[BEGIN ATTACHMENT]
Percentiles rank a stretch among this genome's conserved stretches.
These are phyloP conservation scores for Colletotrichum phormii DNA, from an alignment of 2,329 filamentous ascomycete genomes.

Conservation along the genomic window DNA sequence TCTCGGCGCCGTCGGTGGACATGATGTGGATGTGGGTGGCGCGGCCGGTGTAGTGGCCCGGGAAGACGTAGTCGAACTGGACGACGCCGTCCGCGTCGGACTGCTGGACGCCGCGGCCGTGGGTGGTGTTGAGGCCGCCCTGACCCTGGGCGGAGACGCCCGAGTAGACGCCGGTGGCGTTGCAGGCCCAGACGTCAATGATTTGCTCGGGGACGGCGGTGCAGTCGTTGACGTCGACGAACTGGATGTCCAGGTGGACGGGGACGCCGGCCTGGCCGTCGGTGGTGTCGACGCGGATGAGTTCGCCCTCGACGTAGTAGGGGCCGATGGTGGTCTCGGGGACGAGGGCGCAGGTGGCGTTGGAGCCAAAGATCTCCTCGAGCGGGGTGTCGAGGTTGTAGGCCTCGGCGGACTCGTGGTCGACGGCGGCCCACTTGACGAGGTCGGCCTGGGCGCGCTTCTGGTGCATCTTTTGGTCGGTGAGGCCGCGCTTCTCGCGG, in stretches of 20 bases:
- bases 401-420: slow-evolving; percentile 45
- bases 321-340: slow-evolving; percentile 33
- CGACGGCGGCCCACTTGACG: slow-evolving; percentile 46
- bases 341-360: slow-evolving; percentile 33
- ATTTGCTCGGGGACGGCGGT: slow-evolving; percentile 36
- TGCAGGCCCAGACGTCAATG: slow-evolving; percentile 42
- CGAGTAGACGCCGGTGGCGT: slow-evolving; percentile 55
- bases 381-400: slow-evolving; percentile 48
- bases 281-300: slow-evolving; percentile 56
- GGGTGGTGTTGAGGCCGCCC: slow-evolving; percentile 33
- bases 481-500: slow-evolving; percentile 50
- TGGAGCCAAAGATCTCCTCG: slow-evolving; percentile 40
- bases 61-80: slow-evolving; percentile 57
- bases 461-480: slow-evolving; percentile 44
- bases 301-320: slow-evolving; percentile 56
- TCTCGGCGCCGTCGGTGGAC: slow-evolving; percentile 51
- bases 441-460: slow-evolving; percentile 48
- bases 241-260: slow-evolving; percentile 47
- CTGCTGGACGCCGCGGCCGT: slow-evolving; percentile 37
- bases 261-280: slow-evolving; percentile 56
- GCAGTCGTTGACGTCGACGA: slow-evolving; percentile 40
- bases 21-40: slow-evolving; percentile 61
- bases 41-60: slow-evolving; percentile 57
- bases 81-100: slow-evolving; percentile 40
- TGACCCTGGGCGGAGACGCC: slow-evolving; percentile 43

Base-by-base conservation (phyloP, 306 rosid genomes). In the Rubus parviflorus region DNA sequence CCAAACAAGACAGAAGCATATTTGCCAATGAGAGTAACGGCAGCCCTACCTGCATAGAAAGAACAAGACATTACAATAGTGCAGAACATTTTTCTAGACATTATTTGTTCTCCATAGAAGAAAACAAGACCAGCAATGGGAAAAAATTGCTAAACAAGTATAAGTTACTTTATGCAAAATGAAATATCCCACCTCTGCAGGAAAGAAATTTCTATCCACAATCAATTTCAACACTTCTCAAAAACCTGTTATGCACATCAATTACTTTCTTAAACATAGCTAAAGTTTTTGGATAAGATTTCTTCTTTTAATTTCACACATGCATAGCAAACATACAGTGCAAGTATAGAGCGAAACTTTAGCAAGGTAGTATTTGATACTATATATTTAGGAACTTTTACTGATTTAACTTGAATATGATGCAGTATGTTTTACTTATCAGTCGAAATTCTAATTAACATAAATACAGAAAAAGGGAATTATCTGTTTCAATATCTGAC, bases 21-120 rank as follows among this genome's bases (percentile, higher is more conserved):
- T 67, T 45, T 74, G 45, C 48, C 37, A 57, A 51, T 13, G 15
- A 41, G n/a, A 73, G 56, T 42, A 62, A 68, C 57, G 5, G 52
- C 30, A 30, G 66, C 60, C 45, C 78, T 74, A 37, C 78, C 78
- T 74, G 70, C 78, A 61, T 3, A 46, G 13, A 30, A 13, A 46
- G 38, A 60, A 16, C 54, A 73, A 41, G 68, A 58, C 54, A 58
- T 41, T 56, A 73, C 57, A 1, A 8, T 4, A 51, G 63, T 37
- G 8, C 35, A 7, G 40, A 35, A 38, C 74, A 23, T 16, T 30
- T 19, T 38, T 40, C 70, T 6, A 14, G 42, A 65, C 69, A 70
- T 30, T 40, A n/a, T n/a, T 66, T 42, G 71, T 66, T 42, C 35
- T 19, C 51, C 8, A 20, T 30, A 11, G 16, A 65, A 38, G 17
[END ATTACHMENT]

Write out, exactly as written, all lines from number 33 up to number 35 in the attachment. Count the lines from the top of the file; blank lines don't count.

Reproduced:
- T 74, G 70, C 78, A 61, T 3, A 46, G 13, A 30, A 13, A 46
- G 38, A 60, A 16, C 54, A 73, A 41, G 68, A 58, C 54, A 58
- T 41, T 56, A 73, C 57, A 1, A 8, T 4, A 51, G 63, T 37